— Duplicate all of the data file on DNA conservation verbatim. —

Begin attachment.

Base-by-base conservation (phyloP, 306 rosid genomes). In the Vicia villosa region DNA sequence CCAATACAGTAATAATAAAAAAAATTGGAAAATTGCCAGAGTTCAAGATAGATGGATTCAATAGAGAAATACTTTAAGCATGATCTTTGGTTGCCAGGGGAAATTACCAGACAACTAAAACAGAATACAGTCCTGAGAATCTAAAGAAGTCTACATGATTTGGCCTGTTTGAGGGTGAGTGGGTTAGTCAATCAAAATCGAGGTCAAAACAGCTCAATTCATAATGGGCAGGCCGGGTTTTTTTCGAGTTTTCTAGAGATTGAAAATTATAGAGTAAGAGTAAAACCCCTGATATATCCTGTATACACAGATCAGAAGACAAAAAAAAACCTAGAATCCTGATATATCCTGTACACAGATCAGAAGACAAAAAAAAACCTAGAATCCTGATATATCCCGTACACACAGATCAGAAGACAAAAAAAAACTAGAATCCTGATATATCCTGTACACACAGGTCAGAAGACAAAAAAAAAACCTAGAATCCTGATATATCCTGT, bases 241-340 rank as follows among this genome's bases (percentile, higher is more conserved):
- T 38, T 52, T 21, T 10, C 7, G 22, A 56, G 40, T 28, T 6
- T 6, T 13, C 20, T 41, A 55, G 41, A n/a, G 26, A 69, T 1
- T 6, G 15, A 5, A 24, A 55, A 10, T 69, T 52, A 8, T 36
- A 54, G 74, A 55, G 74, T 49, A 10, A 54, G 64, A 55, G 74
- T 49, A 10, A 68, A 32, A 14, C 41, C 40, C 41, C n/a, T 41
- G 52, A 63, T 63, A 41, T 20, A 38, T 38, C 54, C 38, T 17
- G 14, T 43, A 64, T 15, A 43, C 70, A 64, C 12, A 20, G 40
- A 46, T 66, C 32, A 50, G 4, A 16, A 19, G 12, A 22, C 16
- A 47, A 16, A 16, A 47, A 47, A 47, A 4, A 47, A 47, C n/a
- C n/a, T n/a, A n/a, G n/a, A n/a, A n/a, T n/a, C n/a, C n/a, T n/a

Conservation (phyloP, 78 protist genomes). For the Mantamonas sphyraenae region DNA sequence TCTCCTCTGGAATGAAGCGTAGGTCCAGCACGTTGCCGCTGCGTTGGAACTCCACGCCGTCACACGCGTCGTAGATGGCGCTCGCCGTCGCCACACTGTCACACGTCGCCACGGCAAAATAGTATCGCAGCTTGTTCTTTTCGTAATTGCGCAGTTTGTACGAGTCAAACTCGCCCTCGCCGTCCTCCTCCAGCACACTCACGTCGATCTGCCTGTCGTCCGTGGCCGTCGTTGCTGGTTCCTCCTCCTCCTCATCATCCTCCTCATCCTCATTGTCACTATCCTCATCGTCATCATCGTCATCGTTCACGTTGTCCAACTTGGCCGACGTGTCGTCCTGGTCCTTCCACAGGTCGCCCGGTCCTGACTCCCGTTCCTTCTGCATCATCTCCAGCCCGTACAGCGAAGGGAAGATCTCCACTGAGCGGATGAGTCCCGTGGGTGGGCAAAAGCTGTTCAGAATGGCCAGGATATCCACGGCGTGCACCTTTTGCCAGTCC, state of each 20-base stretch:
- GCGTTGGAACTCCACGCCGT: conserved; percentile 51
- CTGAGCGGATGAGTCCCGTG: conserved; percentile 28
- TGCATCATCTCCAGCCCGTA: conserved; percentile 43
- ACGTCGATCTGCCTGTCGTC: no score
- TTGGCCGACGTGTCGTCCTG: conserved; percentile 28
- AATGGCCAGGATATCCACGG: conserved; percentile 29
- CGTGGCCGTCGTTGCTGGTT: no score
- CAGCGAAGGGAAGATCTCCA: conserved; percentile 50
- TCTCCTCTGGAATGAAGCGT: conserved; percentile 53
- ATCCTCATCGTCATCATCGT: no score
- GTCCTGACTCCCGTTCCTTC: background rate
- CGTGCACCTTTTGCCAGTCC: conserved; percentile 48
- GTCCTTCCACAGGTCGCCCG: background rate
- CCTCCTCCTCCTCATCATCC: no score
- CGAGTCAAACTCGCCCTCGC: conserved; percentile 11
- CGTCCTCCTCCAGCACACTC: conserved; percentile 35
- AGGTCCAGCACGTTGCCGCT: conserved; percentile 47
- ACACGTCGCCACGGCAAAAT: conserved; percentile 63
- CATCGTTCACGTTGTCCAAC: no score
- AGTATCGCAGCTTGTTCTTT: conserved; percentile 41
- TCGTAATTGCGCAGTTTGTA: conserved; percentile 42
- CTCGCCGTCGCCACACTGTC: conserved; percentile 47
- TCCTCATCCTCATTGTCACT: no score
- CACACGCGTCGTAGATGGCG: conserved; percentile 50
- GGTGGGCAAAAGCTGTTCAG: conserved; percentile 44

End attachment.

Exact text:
Base-by-base conservation (phyloP, 306 rosid genomes). In the Vicia villosa region DNA sequence CCAATACAGTAATAATAAAAAAAATTGGAAAATTGCCAGAGTTCAAGATAGATGGATTCAATAGAGAAATACTTTAAGCATGATCTTTGGTTGCCAGGGGAAATTACCAGACAACTAAAACAGAATACAGTCCTGAGAATCTAAAGAAGTCTACATGATTTGGCCTGTTTGAGGGTGAGTGGGTTAGTCAATCAAAATCGAGGTCAAAACAGCTCAATTCATAATGGGCAGGCCGGGTTTTTTTCGAGTTTTCTAGAGATTGAAAATTATAGAGTAAGAGTAAAACCCCTGATATATCCTGTATACACAGATCAGAAGACAAAAAAAAACCTAGAATCCTGATATATCCTGTACACAGATCAGAAGACAAAAAAAAACCTAGAATCCTGATATATCCCGTACACACAGATCAGAAGACAAAAAAAAACTAGAATCCTGATATATCCTGTACACACAGGTCAGAAGACAAAAAAAAAACCTAGAATCCTGATATATCCTGT, bases 241-340 rank as follows among this genome's bases (percentile, higher is more conserved):
- T 38, T 52, T 21, T 10, C 7, G 22, A 56, G 40, T 28, T 6
- T 6, T 13, C 20, T 41, A 55, G 41, A n/a, G 26, A 69, T 1
- T 6, G 15, A 5, A 24, A 55, A 10, T 69, T 52, A 8, T 36
- A 54, G 74, A 55, G 74, T 49, A 10, A 54, G 64, A 55, G 74
- T 49, A 10, A 68, A 32, A 14, C 41, C 40, C 41, C n/a, T 41
- G 52, A 63, T 63, A 41, T 20, A 38, T 38, C 54, C 38, T 17
- G 14, T 43, A 64, T 15, A 43, C 70, A 64, C 12, A 20, G 40
- A 46, T 66, C 32, A 50, G 4, A 16, A 19, G 12, A 22, C 16
- A 47, A 16, A 16, A 47, A 47, A 47, A 4, A 47, A 47, C n/a
- C n/a, T n/a, A n/a, G n/a, A n/a, A n/a, T n/a, C n/a, C n/a, T n/a

Conservation (phyloP, 78 protist genomes). For the Mantamonas sphyraenae region DNA sequence TCTCCTCTGGAATGAAGCGTAGGTCCAGCACGTTGCCGCTGCGTTGGAACTCCACGCCGTCACACGCGTCGTAGATGGCGCTCGCCGTCGCCACACTGTCACACGTCGCCACGGCAAAATAGTATCGCAGCTTGTTCTTTTCGTAATTGCGCAGTTTGTACGAGTCAAACTCGCCCTCGCCGTCCTCCTCCAGCACACTCACGTCGATCTGCCTGTCGTCCGTGGCCGTCGTTGCTGGTTCCTCCTCCTCCTCATCATCCTCCTCATCCTCATTGTCACTATCCTCATCGTCATCATCGTCATCGTTCACGTTGTCCAACTTGGCCGACGTGTCGTCCTGGTCCTTCCACAGGTCGCCCGGTCCTGACTCCCGTTCCTTCTGCATCATCTCCAGCCCGTACAGCGAAGGGAAGATCTCCACTGAGCGGATGAGTCCCGTGGGTGGGCAAAAGCTGTTCAGAATGGCCAGGATATCCACGGCGTGCACCTTTTGCCAGTCC, state of each 20-base stretch:
- GCGTTGGAACTCCACGCCGT: conserved; percentile 51
- CTGAGCGGATGAGTCCCGTG: conserved; percentile 28
- TGCATCATCTCCAGCCCGTA: conserved; percentile 43
- ACGTCGATCTGCCTGTCGTC: no score
- TTGGCCGACGTGTCGTCCTG: conserved; percentile 28
- AATGGCCAGGATATCCACGG: conserved; percentile 29
- CGTGGCCGTCGTTGCTGGTT: no score
- CAGCGAAGGGAAGATCTCCA: conserved; percentile 50
- TCTCCTCTGGAATGAAGCGT: conserved; percentile 53
- ATCCTCATCGTCATCATCGT: no score
- GTCCTGACTCCCGTTCCTTC: background rate
- CGTGCACCTTTTGCCAGTCC: conserved; percentile 48
- GTCCTTCCACAGGTCGCCCG: background rate
- CCTCCTCCTCCTCATCATCC: no score
- CGAGTCAAACTCGCCCTCGC: conserved; percentile 11
- CGTCCTCCTCCAGCACACTC: conserved; percentile 35
- AGGTCCAGCACGTTGCCGCT: conserved; percentile 47
- ACACGTCGCCACGGCAAAAT: conserved; percentile 63
- CATCGTTCACGTTGTCCAAC: no score
- AGTATCGCAGCTTGTTCTTT: conserved; percentile 41
- TCGTAATTGCGCAGTTTGTA: conserved; percentile 42
- CTCGCCGTCGCCACACTGTC: conserved; percentile 47
- TCCTCATCCTCATTGTCACT: no score
- CACACGCGTCGTAGATGGCG: conserved; percentile 50
- GGTGGGCAAAAGCTGTTCAG: conserved; percentile 44